The Responsible Gold Mining Principles consist of ten ‘umbrella’ Principles and 51 more granular statements that set out expectations of implementing companies. In a series of articles, we will briefly review the key tenets that underlie each of the Principles.
Principle 1 states that: ‘we will conduct our business with integrity including absolute opposition to corruption’. Although most people refer to ‘Environment, Social and Governance’ frameworks, the RGMPs are based on the belief that governance forms a vital foundation for the rest of the ESG agenda. Supporting Principle 1 are seven more detailed requirements which set out detailed expectations around how good governance can be delivered.
Principle 1.1 underlines the critical importance of company compliance with the rule of law, including all applicable host country, home country and international laws. It insists on management systems to deliver on this objective.
Principle 1.2 requires each implementing company to publish a Code of Conduct that sets out clear standards of conduct expected of all employees and business partners with appropriate compliance mechanisms.
Principle 1.3 sets out an unequivocal stance on combating bribery and corruption in all their forms, including in areas like conflicts of interest and anti-competitive behaviour.
Principles 1.4 and 1.5 deal with the related topics of political contributions and transparency. If political contributions are made, then their beneficiaries have to be declared. The emphasis on transparency is about building stakeholder trust and support for good governance, including putting the tax revenues generated by mining to good use for development in producing countries. Support is declared for the Extractive Industries Transparency Initiative (EITI). Principle 1.5 also commits implementing companies to publish their payments to host and home country governments – which is required in Canada and the EU, even in the absence of a legal requirement to do so. Companies are also encouraged to work with governments and other stakeholders to promote greater transparency around revenue flows, mining contracts and the beneficial owners of mineral licences.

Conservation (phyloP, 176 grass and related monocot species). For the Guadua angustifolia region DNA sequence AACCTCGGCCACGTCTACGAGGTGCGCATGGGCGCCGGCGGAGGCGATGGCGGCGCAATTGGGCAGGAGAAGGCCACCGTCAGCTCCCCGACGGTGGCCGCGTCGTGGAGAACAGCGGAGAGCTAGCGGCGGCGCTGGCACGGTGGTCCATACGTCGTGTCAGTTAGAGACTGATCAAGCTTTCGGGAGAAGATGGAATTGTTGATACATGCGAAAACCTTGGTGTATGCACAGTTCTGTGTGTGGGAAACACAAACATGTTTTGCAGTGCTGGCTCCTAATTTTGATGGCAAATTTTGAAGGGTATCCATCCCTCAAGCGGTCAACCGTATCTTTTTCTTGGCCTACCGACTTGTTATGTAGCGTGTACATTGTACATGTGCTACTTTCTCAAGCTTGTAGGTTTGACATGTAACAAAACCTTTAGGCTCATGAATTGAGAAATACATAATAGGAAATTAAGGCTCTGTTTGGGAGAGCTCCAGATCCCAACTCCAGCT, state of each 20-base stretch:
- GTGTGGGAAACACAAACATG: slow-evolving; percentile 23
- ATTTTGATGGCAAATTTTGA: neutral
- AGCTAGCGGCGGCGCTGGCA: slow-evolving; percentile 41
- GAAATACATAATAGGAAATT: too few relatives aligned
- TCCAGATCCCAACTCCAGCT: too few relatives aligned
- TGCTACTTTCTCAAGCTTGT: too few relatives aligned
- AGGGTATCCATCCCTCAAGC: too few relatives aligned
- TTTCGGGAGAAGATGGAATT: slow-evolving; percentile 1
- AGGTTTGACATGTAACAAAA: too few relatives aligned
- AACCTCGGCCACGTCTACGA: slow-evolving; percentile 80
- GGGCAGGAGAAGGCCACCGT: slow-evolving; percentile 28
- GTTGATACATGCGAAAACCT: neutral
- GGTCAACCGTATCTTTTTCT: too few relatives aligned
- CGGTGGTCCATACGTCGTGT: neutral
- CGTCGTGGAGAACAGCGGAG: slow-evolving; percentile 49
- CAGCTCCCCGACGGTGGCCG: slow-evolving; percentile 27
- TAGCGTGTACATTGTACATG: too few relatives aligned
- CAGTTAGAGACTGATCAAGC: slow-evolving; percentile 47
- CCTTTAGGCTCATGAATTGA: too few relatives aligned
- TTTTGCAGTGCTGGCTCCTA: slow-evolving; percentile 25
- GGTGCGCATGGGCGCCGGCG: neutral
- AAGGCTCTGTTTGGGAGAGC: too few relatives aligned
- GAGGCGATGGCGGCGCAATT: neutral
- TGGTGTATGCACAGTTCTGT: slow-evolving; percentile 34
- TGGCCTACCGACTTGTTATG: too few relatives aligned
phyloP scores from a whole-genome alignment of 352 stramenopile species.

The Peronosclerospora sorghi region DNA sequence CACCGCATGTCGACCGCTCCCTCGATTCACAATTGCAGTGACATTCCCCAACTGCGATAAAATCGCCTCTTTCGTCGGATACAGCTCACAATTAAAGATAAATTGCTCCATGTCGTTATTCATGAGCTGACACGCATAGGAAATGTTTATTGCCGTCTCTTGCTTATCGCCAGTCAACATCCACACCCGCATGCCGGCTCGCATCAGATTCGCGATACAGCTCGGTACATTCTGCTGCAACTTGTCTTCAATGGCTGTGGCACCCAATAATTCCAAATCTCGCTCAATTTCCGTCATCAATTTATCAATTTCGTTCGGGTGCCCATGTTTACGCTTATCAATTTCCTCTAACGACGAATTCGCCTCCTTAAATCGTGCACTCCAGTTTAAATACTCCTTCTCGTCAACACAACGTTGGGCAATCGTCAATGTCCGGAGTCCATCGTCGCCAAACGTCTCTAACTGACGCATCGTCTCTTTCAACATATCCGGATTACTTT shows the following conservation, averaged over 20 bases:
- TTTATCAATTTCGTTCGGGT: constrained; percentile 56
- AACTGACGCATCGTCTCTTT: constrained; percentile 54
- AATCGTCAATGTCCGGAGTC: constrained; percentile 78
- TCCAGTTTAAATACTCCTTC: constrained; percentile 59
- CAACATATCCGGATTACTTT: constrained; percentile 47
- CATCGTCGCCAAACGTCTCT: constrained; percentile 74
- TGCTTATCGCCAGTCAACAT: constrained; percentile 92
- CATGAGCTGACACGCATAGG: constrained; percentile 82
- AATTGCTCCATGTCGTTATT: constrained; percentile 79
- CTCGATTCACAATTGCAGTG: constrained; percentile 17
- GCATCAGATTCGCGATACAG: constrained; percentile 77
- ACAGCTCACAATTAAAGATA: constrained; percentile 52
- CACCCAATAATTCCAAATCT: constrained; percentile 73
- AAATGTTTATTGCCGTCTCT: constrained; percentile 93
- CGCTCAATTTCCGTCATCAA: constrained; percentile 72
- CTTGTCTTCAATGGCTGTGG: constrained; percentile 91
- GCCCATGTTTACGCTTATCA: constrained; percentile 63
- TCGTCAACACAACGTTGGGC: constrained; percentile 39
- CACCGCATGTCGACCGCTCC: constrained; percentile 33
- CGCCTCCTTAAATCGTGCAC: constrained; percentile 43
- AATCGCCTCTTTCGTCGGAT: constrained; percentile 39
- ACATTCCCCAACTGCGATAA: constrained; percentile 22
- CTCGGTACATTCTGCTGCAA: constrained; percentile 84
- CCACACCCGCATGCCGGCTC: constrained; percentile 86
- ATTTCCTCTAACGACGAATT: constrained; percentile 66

Principle 1.6 deals with tax and transfer pricing. Its inclusion was the result of feedback received during the consultations around the RGMPs. Many people saw this as an area where extractive companies need to be unequivocal about their tax policies and to be seen to pay fair shares to host governments. On the issue of transfer pricing, implementing companies commit to pursue outcomes in line with fair business practices and with reference to where value is created.
Finally, Principle 1.7 requires that once fully up and running, each implementing company must report annually on their performance against the RGMPs and it must be clear where accountability lies for these issues within the Board and/or Executive Committee.